‘Ground Zero’ Arizona Republicans Sounding Alarm Over Fentanyl Flowing From Border
By Cameron Arcand
Arizona Republican state legislators doubled down on their call to action on the border crisis, particularly on fentanyl, at a news conference on Thursday.
The legislators said that the rise in fentanyl deaths in the state is deeply concerning and called for more resources to support law enforcement and greater education on prevention techniques like the use of naloxone for accidental overdose deaths.
“We need to take swift action to deal with what is happening to combat it,” Rep. Steve Montenegro, who is the Chairman of the House Health & Human Services Committee, said.
Opioid overdoses, which commonly stem from fentanyl, result in over five deaths daily in Arizona, according to the state’s Department of Health Services.
Montenegro mentioned introducing a “placeholder bill” that will later be amended after talking with other government officials and experts.
“Now, Gov. Hobbs has stated that she agrees that this is a crisis. But her actions in gutting border-related funding to law enforcement says otherwise. That’s unacceptable,” he said.
Hobbs’s proposed budget cuts to the state’s Border Strike Force, The Center Square reported.
Later in the news conference, Republican House Majority Leader Leo Biasiucci also criticized the governor.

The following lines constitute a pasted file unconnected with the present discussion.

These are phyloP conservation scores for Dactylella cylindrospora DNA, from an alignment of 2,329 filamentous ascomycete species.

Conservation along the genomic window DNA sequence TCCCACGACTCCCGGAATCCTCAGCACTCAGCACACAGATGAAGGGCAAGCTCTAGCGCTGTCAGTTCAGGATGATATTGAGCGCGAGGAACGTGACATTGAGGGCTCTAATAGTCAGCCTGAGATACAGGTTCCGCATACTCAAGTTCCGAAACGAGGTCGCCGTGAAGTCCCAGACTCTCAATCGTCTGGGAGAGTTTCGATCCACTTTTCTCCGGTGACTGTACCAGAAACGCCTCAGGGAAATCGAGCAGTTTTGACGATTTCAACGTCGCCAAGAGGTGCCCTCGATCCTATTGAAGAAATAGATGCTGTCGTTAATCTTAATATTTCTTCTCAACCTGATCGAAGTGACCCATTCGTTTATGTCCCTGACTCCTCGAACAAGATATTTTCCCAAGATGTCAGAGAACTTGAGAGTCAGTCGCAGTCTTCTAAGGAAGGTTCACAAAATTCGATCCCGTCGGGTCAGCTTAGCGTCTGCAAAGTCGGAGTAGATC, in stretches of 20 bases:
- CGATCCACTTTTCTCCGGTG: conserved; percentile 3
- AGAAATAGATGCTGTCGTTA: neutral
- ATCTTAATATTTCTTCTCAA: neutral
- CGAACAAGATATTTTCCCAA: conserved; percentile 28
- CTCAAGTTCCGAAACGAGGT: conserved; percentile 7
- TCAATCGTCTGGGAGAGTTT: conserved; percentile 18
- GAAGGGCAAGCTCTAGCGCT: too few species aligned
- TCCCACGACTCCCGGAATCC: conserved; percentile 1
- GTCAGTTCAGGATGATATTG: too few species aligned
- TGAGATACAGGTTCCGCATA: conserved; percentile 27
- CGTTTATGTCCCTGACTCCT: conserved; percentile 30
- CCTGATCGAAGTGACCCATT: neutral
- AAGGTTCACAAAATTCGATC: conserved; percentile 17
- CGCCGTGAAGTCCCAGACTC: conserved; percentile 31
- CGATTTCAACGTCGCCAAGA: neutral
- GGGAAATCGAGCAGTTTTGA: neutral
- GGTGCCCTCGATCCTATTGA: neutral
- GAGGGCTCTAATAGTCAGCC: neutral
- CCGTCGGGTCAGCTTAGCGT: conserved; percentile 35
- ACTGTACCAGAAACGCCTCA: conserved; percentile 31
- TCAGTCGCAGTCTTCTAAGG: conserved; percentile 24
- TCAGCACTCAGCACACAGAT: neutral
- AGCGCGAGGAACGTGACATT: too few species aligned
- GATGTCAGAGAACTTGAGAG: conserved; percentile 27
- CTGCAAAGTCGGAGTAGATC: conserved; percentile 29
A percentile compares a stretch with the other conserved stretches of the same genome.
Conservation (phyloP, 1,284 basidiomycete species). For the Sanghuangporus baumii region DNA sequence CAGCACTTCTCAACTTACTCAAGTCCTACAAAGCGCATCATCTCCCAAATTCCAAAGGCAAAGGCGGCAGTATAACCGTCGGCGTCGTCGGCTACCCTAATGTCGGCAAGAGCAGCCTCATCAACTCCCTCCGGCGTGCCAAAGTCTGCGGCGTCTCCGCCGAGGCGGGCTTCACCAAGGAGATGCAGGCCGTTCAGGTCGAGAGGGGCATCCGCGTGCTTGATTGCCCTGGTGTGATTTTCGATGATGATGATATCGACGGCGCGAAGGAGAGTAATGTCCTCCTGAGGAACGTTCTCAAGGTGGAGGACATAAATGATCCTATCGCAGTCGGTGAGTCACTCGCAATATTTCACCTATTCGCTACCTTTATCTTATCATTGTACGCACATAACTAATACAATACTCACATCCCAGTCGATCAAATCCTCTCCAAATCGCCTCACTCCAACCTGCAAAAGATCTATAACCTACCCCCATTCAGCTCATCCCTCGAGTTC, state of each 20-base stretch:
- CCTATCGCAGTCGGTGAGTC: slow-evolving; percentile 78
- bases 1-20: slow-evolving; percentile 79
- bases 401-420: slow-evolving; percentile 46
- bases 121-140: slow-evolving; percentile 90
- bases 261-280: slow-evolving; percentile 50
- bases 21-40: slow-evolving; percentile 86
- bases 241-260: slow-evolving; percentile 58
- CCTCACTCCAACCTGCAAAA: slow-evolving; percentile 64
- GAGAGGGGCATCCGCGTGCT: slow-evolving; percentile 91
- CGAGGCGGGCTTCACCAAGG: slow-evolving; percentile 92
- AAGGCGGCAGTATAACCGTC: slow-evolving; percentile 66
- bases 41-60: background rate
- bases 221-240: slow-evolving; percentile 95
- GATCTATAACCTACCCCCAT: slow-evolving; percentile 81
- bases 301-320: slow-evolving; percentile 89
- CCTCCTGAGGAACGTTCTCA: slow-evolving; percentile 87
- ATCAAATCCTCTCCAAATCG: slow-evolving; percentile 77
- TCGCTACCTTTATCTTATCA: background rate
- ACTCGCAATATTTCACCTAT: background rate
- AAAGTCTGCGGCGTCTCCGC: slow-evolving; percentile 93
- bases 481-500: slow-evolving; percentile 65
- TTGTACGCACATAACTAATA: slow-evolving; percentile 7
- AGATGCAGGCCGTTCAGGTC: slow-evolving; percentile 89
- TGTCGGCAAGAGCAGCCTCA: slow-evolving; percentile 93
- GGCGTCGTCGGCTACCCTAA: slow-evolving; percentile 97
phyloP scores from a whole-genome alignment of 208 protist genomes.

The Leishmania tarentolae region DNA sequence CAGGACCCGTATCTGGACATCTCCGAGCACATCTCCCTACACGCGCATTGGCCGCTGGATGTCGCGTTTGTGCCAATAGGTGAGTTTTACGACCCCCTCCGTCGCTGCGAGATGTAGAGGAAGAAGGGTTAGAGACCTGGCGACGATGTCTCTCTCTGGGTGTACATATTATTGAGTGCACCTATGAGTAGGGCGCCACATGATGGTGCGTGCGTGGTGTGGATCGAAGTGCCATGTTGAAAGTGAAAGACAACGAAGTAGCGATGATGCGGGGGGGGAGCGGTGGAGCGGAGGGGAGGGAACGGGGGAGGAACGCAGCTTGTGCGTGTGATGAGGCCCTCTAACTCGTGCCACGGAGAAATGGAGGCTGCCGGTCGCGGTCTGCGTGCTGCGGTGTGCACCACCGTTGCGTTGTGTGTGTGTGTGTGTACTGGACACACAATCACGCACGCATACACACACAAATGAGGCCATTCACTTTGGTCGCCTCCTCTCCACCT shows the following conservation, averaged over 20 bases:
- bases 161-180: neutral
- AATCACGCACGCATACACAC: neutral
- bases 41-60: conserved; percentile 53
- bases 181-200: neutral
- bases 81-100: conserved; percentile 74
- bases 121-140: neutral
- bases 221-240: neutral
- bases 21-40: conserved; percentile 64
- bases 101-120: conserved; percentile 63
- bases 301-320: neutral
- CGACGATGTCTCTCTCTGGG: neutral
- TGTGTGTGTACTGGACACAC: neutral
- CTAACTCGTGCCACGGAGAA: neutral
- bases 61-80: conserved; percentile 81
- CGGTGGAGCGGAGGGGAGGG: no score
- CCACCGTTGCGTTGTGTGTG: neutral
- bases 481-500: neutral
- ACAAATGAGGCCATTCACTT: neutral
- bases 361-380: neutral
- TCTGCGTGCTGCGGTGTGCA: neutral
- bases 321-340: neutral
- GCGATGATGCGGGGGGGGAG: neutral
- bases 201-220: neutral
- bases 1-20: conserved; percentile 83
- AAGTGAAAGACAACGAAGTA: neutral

“She is not here to help the Arizonans with our border crisis. We are as Republicans,” Biasiucci said of the Democrat, who took office earlier this month.
Former interim director of the U.S. Immigration and Customs Enforcement Tom Homan spoke as well, and he referred to Arizona as “ground zero” for fentanyl.
When The Center Square asked if the legislation would crack down on social media platforms being used for trafficking activity, Montenegro said the current focus is raising awareness.
“The focus is making sure Arizona understands this is a public health crisis. This is a public safety crisis,” he said.
“It’s a porous border. Fentanyl is killing our – kids aren’t blue or red. Kids that are dying, they don’t understand politics, but they’re dying. And we need to do something about that,” Montenegro added.
This article was published by The Center Square – Arizona and is reproduced with permission.
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